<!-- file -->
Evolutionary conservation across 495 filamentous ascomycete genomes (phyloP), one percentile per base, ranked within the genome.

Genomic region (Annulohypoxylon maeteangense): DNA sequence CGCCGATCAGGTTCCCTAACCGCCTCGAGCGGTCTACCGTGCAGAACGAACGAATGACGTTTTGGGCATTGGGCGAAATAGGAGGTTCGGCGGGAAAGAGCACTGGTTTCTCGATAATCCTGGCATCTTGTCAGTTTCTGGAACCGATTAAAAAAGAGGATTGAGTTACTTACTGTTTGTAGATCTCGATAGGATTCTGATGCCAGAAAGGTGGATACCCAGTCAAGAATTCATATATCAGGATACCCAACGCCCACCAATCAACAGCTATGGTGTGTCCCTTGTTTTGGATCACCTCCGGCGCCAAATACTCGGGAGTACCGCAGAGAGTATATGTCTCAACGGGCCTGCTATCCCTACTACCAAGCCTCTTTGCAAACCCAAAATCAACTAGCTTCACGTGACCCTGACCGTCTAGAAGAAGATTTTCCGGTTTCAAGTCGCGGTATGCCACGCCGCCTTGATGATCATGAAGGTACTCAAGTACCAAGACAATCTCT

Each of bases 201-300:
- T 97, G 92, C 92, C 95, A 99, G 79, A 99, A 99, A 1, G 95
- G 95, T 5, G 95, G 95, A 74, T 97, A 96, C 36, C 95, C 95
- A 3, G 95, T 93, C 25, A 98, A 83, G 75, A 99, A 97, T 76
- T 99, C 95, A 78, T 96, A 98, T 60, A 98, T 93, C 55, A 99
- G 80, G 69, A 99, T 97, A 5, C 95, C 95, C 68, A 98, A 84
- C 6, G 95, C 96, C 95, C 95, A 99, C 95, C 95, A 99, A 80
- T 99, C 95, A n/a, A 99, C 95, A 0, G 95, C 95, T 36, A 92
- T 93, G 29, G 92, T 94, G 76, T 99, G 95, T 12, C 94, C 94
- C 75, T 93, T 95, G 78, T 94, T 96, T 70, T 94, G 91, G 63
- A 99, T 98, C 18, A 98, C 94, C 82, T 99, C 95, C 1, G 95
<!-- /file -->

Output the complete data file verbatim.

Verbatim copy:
Evolutionary conservation across 495 filamentous ascomycete genomes (phyloP), one percentile per base, ranked within the genome.

Genomic region (Annulohypoxylon maeteangense): DNA sequence CGCCGATCAGGTTCCCTAACCGCCTCGAGCGGTCTACCGTGCAGAACGAACGAATGACGTTTTGGGCATTGGGCGAAATAGGAGGTTCGGCGGGAAAGAGCACTGGTTTCTCGATAATCCTGGCATCTTGTCAGTTTCTGGAACCGATTAAAAAAGAGGATTGAGTTACTTACTGTTTGTAGATCTCGATAGGATTCTGATGCCAGAAAGGTGGATACCCAGTCAAGAATTCATATATCAGGATACCCAACGCCCACCAATCAACAGCTATGGTGTGTCCCTTGTTTTGGATCACCTCCGGCGCCAAATACTCGGGAGTACCGCAGAGAGTATATGTCTCAACGGGCCTGCTATCCCTACTACCAAGCCTCTTTGCAAACCCAAAATCAACTAGCTTCACGTGACCCTGACCGTCTAGAAGAAGATTTTCCGGTTTCAAGTCGCGGTATGCCACGCCGCCTTGATGATCATGAAGGTACTCAAGTACCAAGACAATCTCT

Each of bases 201-300:
- T 97, G 92, C 92, C 95, A 99, G 79, A 99, A 99, A 1, G 95
- G 95, T 5, G 95, G 95, A 74, T 97, A 96, C 36, C 95, C 95
- A 3, G 95, T 93, C 25, A 98, A 83, G 75, A 99, A 97, T 76
- T 99, C 95, A 78, T 96, A 98, T 60, A 98, T 93, C 55, A 99
- G 80, G 69, A 99, T 97, A 5, C 95, C 95, C 68, A 98, A 84
- C 6, G 95, C 96, C 95, C 95, A 99, C 95, C 95, A 99, A 80
- T 99, C 95, A n/a, A 99, C 95, A 0, G 95, C 95, T 36, A 92
- T 93, G 29, G 92, T 94, G 76, T 99, G 95, T 12, C 94, C 94
- C 75, T 93, T 95, G 78, T 94, T 96, T 70, T 94, G 91, G 63
- A 99, T 98, C 18, A 98, C 94, C 82, T 99, C 95, C 1, G 95